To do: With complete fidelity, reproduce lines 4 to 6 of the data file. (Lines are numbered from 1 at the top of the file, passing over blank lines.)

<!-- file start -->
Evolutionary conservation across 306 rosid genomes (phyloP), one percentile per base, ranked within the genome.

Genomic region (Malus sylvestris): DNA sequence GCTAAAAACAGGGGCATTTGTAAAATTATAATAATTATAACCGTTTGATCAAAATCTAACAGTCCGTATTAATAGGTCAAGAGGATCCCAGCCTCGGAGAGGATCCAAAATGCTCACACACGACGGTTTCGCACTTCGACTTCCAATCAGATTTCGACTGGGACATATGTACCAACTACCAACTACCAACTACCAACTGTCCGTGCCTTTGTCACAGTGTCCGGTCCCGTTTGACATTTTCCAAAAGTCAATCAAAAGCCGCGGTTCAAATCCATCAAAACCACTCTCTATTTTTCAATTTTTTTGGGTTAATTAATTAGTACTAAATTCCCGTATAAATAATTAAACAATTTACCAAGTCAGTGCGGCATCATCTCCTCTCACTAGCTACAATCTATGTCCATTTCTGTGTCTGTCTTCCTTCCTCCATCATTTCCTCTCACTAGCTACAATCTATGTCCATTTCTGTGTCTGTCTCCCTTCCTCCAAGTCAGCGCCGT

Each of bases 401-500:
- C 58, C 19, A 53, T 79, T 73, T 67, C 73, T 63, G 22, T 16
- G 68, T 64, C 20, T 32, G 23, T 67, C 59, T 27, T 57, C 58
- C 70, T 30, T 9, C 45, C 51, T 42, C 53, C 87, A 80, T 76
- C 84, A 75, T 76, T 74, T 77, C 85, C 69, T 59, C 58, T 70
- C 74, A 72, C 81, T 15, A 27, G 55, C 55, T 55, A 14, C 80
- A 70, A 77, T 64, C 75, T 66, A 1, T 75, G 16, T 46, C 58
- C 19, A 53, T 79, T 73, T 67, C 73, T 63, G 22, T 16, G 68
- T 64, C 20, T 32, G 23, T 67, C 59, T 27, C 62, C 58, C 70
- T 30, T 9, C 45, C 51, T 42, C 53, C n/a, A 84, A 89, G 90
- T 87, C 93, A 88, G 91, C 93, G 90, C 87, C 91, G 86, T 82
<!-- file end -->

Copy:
- C 58, C 19, A 53, T 79, T 73, T 67, C 73, T 63, G 22, T 16
- G 68, T 64, C 20, T 32, G 23, T 67, C 59, T 27, T 57, C 58
- C 70, T 30, T 9, C 45, C 51, T 42, C 53, C 87, A 80, T 76